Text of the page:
3. Therapeutic Targeting of the CXCL8-CXCR1/2 Axis in Cancer

    Chemokine CXCL8 activates both CXCR1 and CXCR2. All of them have been shown to be upregulated in acute or chronic inflammatory diseases including cancer. CXCR1 and CXCR2 constitute the primary mechanism for the recruitment of neutrophils and MDSCs, which could enhance tumor progression and suppress immune therapy efficacy. Blocking the CXCL8-CXCR1/2 axis with small molecules (Figure 2) or antibodies should be a promising therapeutic strategy to overcome immune suppression in the TME.
    Figure 2. Small molecule antagonists targeting CXCR1/2. Blocking CXCR1 or CXCR2 impairs immune suppressive cell recruitment and angiogenesis to enhance cancer therapy efficacy.
    SB225002 was first reported as a small molecule CXCL8 inhibitor binding to CXCR2. SB225002 selectively blocked CXCL8-induced neutrophil chemotaxis and margination in rabbits [43]. Blocking CXCR2 with SB225002 has proved to inhibit tumor progression in breast cancer [44], ovarian cancer [45], acute myeloid leukemia [46], and nasopharyngeal carcinoma [47]. Reparixin is a non-competitive allosteric inhibitor of CXCR1 and CXCR2 that could inhibit polymorphonuclear cell recruitment in vivo. The activity of Reparixin on CXCR1 was 100-fold higher than on CXCR2 [48]. CXCR1 has been identified as a druggable target for breast cancer stem cells [49].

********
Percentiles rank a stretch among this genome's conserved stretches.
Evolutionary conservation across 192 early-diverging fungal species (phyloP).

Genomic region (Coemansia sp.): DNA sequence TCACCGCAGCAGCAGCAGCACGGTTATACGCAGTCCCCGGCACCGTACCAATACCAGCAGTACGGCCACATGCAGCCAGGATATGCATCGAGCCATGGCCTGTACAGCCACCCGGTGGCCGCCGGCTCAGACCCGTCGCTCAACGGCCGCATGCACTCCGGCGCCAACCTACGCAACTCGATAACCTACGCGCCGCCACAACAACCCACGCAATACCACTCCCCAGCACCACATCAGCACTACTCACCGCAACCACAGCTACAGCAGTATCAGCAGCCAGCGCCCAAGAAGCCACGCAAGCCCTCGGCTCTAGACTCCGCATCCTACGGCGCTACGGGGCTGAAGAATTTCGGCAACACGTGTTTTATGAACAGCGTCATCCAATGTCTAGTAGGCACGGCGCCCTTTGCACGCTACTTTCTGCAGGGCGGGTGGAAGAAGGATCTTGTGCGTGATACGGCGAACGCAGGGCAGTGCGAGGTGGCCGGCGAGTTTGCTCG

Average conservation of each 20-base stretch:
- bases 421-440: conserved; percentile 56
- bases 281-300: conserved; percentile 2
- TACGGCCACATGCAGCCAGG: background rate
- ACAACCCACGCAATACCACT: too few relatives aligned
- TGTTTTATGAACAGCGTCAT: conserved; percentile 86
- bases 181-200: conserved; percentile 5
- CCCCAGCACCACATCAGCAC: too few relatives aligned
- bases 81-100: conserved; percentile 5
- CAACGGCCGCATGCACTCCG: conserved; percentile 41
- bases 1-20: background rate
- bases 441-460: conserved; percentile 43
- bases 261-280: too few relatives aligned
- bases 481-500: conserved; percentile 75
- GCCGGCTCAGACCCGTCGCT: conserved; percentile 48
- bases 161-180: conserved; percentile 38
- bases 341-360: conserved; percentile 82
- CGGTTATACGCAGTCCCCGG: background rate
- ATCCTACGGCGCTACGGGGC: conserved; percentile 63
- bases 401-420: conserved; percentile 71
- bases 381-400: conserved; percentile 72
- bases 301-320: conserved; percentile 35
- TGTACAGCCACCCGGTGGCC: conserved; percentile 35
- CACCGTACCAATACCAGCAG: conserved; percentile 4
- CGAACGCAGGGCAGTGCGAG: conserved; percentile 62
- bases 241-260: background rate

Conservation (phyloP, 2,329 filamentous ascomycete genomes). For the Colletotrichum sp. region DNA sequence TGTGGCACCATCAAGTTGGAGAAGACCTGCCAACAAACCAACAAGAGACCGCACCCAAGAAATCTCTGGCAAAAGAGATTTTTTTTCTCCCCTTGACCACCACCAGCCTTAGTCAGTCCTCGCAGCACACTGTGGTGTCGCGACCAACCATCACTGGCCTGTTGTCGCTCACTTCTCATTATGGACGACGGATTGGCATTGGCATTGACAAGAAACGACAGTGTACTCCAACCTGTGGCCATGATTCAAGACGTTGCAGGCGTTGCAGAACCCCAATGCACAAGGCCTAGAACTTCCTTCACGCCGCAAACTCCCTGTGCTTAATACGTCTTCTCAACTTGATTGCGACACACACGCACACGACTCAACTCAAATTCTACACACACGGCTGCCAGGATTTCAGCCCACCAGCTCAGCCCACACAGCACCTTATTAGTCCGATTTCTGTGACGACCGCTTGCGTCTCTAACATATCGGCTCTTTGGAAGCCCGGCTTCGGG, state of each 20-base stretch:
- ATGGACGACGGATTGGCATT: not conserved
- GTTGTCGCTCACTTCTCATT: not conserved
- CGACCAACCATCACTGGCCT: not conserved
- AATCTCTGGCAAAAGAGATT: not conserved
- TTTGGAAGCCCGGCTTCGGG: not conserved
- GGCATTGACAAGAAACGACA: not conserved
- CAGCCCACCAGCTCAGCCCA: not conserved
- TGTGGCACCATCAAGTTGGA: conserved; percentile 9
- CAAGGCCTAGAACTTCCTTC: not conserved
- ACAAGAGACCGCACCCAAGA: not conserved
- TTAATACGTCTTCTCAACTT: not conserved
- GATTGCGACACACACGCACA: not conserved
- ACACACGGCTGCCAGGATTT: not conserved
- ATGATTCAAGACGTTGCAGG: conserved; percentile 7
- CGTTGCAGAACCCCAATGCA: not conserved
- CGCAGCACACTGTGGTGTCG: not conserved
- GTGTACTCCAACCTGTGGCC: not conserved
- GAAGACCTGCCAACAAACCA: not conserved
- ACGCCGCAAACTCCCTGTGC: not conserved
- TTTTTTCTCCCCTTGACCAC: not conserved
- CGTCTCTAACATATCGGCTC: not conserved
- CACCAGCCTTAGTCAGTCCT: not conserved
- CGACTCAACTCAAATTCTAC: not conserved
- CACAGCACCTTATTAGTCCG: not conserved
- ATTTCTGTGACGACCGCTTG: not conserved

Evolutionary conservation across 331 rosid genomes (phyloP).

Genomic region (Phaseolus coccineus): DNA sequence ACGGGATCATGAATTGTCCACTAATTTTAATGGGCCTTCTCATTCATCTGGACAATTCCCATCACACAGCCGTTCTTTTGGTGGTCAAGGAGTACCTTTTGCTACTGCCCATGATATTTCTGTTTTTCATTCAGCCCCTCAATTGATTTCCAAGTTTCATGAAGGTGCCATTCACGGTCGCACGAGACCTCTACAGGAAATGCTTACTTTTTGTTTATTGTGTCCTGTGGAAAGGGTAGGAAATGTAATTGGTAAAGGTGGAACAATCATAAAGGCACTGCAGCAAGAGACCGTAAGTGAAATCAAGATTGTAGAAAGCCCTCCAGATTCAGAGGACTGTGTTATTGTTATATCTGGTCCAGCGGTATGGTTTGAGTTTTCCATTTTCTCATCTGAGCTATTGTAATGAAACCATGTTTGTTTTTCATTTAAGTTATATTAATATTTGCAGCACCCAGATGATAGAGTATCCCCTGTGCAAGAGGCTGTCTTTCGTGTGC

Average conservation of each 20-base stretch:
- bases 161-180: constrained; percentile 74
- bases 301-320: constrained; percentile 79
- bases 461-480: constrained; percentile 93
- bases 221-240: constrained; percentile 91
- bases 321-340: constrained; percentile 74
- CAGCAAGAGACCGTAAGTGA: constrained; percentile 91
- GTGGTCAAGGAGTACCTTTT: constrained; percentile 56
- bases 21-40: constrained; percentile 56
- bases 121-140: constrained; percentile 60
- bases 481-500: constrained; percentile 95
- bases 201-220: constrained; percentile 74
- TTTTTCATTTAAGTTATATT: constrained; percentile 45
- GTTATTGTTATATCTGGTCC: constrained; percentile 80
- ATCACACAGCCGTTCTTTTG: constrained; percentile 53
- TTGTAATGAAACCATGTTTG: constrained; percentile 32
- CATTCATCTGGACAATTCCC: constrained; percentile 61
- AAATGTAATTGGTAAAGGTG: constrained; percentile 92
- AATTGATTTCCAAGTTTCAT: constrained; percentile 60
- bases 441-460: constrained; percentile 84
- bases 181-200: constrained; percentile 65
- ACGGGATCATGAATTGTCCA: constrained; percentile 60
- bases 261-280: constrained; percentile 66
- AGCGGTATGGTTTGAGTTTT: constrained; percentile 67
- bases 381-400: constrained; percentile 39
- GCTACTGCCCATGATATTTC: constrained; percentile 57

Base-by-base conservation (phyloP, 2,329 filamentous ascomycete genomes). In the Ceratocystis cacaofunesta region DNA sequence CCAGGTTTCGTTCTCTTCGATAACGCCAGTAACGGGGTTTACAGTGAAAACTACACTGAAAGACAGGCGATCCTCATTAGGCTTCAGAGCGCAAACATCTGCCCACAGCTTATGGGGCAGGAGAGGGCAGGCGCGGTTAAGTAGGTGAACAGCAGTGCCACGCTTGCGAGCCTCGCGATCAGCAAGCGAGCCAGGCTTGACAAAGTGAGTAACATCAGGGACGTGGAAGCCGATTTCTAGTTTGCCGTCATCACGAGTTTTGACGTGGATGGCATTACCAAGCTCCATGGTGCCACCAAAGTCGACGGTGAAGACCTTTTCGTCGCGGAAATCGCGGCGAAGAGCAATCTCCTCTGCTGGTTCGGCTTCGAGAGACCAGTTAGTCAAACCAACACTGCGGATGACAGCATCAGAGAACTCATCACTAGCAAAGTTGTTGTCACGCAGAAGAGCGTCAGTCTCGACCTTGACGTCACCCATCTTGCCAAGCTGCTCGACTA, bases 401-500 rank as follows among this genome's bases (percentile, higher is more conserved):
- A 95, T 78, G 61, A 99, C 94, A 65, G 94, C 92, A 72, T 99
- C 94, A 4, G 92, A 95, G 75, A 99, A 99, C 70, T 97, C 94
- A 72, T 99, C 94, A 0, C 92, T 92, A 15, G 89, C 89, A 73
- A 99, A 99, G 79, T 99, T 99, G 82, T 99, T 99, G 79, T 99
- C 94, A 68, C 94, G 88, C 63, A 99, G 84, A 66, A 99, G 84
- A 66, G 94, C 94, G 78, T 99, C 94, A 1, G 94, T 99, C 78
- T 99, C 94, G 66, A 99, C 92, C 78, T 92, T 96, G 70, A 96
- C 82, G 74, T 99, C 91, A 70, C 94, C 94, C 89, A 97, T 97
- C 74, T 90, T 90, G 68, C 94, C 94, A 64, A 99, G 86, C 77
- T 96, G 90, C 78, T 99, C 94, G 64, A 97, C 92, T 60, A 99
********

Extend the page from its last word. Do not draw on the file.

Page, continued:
Navarixin is an orally selective, CXCR1 and CXCR2 receptor antagonist that impairs neutrophil recruitment in rodents and monkeys [50]. Navarixin decreased tumor cell proliferation and angiogenesis in a melanoma mouse model [51]. A phase II clinical trial (NCT03473925) assessed the efficacy and safty of navarixin in combination with anti-PD1 pembrolizumab in NSCLC, Castration-Resistant Prostate Cancer and Colorectal Cancer (Table 1). AZD5069 is a reversible CXCR2 antagonist that inhibits CXCL8 binding and neutrophil chemotaxis [52]. AZD5069 treatment inhibits TAM infiltration and vessel formation, increases CD4+/CD8+ T-cell infiltration, and suppresses tumor growth in advanced prostate cancer [53]. Combination therapy of AZD5069 with anti-PD1 Durvalumab (MEDI4736) was studied in patients with recurrent and/or metastatic squamous cell carcinoma of the head and neck (NCT02499328) and metastatic pancreatic ductal adenocarcinoma (NCT02583477). Danirixin is also a reversible and selective antagonist of CXCR2 that may be of benefit in diseases of excess neutrophilia [54]. The clinical trial of danirixin in healthy, elderly human volunteers demonstrated that it was safe and tolerable, and no serious adverse events were reported [55][56]. A recent study showed that danirixin suppressed breast cancer migration, invasion, and metastasis mediated by CXCL8 and TAMs [57].
    Table 1. Selected clinical trials targeted in CXCL8-CXCR1/2 axis.